Answer: Although the answer depends on several factors, including employee workplace privacy rights, defamation, qualified privilege for employers, union activity protections and discrimination, state law is increasingly coming into play. States are addressing employer concerns and writing laws to provide protection for employers from liability when providing job references for current or former employees.
Specific laws vary, but these laws generally protect:
- former or current employers;
- who provide information about "job performance" (which may be defined by law to include work-related characteristics and abilities, reason for separation from employment, etc.);
- to prospective employers (sometimes limited to a request by the employee; a few states require the request to be in writing).
The laws generally provide a presumption that information provided in such circumstances is given in good faith and is immune from civil liability.
Legal protections can be lost, however, if there is a showing that:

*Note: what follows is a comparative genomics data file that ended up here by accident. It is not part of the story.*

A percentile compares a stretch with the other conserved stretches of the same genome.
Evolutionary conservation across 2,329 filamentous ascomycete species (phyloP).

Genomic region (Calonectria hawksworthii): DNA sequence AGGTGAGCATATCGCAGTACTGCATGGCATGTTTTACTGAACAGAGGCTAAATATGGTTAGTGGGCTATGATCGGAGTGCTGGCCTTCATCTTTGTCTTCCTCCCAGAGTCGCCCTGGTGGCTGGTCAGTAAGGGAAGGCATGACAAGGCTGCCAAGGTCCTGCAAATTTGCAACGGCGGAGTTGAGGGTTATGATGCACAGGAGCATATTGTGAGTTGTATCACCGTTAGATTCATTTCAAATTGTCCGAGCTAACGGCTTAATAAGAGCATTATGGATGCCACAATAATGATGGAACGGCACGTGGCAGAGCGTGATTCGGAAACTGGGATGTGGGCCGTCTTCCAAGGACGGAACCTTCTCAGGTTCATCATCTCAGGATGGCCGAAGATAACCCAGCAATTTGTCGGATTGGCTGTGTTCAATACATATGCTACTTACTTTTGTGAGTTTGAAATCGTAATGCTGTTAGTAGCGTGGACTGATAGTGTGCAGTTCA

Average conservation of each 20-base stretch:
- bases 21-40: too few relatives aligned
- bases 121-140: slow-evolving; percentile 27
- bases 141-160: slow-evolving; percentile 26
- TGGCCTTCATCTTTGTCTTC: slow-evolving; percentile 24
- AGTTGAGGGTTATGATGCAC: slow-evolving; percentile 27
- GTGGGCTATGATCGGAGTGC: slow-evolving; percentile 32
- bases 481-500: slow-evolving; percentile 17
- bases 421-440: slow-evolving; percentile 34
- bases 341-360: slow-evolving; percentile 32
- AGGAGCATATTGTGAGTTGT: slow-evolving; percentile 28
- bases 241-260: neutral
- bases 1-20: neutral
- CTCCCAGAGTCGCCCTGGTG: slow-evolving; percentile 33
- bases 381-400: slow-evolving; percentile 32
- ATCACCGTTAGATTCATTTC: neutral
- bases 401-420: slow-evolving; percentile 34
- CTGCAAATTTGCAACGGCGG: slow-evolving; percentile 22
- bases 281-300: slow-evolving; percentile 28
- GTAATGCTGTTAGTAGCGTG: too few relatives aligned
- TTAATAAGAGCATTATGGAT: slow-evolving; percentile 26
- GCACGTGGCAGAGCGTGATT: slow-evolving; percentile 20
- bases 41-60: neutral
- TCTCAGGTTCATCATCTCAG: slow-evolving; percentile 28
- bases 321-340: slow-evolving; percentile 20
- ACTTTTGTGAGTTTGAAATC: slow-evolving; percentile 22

- the information given was false;
- it was provided with knowledge of its falsity or recklessly or maliciously.
A minority of states also will not protect information given in violation of a nondisclosure agreement or otherwise confidential by law, or in violation of any civil right protected by that state’s laws.
Does your state provide immunity?The following states have job reference immunity statutes of general application:
Alaska, Arizona, Arkansas, Delaware, Florida, Georgia, Hawaii, Idaho, Illinois, Indiana, Iowa, Kansas, Louisiana, Maine, Maryland, Michigan, Montana, Nevada, New Mexico, North Carolina, North Dakota, Ohio, Oklahoma, Oregon, Rhode Island, South Carolina, South Dakota, Tennessee, Utah, Wisconsin, Wyoming
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The information contained in this article is intended to provide useful information on the topic covered, but should not be construed as legal advice or a legal opinion.